Remember AOL? You know, the dial-up Internet provider who used to send you all those free CDs? Well, the company has since transformed itself into something of a content and advertising giant—one Verizon plans to buy for a cool $4.4 billion. The telecommunications firm announced the acquisition today, and the press release suggests that both content and avertising are key components in the deal.
AOL is a leader in the digital content and advertising platforms space, and the combination of Verizon and AOL creates a scaled, mobile-first platform offering directly targeted at what eMarketer estimates is a nearly $600 billion global advertising industry. AOL’s key assets include its subscription business; its premium portfolio of global content brands, including The Huffington Post, TechCrunch, Engadget, MAKERS and AOL.com, as well as its millennial-focused OTT, Emmy-nominated original video content; and its programmatic advertising platforms.
According to the Wall Street Journal, Verizon President of Operations John Stratton said at an investor conference today that "the principal interest was around the ad tech platform." Verizon is reportedly prepping a mobile-oriented video service that will include ad-supported content, and the acquisition seems to be related. That service will focus on shorter clips, the WSJ says, and it will supposedly let users tap into live events like sports and concerts.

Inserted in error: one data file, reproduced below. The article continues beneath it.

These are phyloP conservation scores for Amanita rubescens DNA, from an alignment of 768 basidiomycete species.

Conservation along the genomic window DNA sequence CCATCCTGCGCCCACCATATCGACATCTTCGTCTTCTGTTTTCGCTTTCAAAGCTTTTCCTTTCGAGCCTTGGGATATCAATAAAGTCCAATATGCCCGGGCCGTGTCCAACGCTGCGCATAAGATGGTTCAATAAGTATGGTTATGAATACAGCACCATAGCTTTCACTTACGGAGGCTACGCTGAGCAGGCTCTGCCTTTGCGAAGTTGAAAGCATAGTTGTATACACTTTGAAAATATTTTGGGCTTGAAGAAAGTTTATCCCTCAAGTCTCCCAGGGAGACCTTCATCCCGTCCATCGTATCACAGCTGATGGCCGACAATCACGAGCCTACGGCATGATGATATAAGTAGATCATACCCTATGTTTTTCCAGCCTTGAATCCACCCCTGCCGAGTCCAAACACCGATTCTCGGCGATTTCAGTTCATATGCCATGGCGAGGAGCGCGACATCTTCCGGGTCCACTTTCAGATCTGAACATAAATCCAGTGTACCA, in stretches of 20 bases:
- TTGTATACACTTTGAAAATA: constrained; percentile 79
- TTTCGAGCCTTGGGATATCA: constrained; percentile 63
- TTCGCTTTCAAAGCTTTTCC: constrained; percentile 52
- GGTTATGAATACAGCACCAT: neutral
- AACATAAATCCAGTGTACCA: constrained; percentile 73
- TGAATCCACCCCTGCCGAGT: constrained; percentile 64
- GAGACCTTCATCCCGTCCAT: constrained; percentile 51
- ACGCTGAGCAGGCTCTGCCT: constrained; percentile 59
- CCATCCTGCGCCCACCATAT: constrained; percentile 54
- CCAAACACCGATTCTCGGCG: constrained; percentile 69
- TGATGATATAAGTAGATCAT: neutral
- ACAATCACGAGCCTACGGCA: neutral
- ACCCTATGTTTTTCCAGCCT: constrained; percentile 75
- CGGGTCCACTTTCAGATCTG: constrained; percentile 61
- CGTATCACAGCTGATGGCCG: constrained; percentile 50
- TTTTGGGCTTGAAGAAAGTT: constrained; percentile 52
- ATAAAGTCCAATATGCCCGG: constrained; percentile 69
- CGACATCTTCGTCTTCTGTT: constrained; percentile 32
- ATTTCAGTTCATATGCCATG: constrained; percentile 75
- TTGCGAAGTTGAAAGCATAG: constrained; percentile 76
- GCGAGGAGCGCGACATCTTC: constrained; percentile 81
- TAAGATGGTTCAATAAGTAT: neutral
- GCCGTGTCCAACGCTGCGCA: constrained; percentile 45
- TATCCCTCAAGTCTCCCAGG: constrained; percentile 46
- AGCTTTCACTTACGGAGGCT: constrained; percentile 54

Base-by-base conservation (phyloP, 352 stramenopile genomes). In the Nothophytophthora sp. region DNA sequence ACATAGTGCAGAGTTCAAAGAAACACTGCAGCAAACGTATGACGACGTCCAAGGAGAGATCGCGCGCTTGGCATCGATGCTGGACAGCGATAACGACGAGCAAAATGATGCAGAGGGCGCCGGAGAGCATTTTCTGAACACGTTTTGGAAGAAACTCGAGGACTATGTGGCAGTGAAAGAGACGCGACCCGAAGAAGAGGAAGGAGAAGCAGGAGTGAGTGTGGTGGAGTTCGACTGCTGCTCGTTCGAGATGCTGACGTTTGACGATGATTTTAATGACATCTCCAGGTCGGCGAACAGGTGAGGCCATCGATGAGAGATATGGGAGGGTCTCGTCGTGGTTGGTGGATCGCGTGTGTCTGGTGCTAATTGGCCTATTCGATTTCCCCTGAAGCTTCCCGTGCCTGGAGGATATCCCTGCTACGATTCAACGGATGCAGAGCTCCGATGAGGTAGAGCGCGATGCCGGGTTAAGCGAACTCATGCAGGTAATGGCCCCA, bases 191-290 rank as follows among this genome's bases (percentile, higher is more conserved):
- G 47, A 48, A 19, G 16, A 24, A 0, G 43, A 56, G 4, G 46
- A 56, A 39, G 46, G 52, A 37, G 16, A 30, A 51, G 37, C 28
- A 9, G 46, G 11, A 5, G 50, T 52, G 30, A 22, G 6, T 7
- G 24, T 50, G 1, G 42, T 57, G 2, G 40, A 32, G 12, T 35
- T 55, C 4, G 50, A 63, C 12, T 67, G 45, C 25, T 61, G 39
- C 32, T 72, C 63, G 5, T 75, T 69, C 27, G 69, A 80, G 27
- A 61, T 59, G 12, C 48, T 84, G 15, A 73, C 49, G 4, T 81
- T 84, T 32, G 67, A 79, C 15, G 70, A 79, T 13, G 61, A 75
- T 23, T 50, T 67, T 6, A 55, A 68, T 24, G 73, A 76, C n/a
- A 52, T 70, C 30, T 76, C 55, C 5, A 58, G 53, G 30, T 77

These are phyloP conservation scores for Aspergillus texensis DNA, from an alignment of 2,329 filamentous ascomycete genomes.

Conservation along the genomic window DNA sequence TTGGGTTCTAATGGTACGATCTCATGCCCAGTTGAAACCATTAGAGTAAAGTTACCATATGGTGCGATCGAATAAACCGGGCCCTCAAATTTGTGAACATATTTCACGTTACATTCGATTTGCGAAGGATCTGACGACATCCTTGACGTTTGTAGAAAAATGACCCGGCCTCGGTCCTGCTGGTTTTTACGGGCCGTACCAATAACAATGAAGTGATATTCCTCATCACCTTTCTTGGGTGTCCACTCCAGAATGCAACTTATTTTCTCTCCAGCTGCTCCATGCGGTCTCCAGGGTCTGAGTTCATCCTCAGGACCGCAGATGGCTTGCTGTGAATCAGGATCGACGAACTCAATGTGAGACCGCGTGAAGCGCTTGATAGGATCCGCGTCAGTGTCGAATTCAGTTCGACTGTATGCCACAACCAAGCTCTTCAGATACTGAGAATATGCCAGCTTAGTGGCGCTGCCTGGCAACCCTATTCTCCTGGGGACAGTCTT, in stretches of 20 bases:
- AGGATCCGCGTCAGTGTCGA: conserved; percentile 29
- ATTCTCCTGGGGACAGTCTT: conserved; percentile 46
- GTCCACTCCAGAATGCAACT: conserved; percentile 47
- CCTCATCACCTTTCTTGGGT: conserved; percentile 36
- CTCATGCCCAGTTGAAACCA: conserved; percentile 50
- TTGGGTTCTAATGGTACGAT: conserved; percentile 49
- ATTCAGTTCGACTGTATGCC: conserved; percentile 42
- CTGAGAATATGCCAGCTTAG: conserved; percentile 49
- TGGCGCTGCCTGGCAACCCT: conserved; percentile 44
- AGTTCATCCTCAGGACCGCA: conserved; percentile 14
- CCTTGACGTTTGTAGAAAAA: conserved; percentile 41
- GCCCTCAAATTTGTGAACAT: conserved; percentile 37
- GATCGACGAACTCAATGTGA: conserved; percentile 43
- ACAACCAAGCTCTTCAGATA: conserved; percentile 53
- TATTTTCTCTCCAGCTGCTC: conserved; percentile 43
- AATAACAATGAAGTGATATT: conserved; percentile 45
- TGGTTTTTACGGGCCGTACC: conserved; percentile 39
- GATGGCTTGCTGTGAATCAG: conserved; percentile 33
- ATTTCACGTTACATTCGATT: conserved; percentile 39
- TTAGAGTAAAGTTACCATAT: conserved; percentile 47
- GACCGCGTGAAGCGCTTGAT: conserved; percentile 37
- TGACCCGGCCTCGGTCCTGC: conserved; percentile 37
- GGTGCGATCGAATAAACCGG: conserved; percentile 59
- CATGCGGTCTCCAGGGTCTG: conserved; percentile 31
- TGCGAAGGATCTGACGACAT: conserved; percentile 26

On the content front, Engadget editor Dan Cooper said on Twitter that the site "will remain editorially independent from any Verizon interference." I don't see any news related to TechCrunch, but Recode reports that AOL has been trying to spin off Huffington Post in a separate deal worth over $1 billion. It's unclear what will happen to those negotiations in the wake of today's announcement.
Verizon's acqusition still needs to be approved by regulators, of course. If there are no objections, the deal should close this summer.